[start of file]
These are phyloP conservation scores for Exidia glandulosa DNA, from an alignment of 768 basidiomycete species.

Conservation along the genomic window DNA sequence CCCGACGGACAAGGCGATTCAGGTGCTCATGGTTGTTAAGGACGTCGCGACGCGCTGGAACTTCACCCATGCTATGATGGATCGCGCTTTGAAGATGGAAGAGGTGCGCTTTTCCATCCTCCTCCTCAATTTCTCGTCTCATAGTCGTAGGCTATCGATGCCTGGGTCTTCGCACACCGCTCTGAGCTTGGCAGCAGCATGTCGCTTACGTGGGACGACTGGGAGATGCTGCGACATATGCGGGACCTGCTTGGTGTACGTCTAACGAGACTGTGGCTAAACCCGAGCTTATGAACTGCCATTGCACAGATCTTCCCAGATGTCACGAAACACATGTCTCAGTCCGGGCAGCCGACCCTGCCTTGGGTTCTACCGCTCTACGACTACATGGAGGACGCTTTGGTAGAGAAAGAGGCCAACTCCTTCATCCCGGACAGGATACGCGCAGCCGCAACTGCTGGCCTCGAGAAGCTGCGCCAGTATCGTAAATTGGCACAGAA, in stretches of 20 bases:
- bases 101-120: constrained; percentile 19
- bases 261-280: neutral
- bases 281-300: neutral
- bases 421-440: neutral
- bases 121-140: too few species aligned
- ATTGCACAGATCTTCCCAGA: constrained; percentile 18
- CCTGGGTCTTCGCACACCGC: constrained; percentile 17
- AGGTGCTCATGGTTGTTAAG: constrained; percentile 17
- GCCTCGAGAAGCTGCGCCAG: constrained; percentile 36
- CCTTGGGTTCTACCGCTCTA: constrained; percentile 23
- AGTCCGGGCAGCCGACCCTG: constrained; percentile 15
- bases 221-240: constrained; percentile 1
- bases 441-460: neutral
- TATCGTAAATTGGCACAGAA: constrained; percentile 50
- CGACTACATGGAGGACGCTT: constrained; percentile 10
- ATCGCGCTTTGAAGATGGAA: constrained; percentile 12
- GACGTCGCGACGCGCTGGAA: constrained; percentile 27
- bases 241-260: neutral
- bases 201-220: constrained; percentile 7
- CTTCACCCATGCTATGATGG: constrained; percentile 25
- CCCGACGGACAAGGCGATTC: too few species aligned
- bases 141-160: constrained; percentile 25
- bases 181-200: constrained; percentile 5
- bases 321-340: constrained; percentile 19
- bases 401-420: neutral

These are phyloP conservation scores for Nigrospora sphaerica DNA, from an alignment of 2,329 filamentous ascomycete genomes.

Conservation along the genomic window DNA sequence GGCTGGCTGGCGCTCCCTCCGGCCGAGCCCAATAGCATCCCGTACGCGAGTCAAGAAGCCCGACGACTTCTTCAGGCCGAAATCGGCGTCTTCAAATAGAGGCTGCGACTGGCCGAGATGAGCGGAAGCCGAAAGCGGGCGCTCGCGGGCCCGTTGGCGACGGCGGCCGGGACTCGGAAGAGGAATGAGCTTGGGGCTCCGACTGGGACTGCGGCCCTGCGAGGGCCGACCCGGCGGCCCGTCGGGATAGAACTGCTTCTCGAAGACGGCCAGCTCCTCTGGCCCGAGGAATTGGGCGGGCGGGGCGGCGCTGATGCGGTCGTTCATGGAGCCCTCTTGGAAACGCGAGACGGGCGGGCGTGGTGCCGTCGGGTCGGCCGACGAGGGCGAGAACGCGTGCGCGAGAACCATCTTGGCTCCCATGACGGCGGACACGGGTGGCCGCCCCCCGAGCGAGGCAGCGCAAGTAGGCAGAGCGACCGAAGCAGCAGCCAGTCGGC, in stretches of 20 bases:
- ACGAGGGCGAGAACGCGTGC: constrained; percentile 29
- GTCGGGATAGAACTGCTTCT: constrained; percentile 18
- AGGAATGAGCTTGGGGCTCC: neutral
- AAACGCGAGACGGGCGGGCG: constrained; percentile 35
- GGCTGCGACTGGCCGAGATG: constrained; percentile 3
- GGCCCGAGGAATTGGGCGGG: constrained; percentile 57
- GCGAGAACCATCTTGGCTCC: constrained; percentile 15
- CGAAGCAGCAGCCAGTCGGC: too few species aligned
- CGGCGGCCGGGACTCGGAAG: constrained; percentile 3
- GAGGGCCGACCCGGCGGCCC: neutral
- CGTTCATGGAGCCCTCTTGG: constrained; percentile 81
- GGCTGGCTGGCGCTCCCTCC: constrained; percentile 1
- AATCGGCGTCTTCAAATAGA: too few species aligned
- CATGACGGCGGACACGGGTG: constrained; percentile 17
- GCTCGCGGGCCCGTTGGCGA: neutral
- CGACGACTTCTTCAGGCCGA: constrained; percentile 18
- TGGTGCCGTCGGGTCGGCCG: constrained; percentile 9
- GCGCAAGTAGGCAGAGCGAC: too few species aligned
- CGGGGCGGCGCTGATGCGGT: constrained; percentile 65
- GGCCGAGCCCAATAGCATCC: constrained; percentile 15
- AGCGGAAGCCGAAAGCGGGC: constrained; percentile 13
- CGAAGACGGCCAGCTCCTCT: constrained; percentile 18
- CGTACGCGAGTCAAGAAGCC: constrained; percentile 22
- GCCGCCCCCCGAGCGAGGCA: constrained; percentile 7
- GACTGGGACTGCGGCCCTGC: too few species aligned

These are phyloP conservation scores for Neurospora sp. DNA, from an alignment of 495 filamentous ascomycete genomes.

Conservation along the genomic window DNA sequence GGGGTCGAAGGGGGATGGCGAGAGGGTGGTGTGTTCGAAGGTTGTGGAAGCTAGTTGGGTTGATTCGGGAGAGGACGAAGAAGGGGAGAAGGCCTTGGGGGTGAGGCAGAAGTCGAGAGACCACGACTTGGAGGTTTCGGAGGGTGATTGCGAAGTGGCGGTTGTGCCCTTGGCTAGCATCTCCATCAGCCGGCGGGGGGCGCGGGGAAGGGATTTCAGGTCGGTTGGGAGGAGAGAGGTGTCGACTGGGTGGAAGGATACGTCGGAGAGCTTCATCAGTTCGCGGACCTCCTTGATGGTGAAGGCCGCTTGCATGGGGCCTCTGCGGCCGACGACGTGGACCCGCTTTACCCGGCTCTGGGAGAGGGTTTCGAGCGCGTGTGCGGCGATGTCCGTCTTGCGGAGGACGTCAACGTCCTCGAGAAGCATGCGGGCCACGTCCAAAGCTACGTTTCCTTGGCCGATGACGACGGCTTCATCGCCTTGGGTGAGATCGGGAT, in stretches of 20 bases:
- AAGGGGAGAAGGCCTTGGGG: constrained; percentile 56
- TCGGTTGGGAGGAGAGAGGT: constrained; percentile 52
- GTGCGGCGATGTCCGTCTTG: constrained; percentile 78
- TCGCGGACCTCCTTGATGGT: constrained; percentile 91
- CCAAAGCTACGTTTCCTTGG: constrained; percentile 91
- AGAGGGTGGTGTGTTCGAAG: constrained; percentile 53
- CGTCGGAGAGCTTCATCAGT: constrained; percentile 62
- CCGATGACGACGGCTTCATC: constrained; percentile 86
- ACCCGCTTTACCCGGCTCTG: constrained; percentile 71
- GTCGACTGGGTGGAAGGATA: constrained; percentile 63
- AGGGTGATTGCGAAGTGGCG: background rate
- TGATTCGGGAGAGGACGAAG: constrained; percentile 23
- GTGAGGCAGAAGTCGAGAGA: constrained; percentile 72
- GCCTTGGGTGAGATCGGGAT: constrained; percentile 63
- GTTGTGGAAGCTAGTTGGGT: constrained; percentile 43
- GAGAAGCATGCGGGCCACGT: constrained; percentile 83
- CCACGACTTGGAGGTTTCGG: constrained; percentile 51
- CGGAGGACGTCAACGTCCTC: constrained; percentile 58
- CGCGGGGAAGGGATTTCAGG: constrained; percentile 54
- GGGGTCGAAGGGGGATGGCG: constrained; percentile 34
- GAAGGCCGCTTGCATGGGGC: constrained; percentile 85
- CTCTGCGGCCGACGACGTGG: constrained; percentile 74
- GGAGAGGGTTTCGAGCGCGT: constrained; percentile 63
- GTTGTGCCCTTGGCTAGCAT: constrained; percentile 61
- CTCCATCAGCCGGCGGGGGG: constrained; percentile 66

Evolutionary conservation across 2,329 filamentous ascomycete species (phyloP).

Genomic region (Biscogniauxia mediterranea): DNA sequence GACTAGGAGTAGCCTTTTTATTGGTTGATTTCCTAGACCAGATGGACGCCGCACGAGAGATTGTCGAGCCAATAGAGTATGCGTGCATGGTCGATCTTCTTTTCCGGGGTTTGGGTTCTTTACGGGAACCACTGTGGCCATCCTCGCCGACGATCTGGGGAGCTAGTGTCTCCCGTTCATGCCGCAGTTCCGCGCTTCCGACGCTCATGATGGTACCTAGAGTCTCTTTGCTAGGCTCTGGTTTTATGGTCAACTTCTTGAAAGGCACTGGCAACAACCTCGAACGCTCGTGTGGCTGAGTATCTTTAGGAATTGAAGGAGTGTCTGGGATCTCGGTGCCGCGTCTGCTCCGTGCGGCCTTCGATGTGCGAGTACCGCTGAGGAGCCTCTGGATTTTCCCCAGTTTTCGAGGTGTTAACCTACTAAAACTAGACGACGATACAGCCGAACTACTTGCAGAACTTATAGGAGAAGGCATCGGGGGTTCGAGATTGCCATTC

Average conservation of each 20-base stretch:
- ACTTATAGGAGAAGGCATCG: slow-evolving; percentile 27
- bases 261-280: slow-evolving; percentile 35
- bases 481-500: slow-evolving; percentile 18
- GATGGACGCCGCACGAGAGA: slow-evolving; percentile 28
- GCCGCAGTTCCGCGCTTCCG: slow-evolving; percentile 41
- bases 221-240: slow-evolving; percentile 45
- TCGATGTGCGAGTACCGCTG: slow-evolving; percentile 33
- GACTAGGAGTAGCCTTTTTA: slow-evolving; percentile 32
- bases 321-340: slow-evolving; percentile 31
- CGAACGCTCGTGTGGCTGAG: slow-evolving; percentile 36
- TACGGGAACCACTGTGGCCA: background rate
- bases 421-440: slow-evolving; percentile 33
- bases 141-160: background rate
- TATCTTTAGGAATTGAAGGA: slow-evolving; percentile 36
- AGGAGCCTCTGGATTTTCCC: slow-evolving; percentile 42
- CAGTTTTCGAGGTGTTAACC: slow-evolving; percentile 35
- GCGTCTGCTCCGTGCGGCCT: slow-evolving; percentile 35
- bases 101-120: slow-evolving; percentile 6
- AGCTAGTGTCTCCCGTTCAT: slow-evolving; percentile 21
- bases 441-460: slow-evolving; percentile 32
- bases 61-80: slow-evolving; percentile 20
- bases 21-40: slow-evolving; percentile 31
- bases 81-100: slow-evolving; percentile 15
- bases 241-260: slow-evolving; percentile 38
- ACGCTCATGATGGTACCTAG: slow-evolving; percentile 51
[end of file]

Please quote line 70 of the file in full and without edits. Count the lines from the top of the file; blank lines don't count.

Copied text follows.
- GCCTTGGGTGAGATCGGGAT: constrained; percentile 63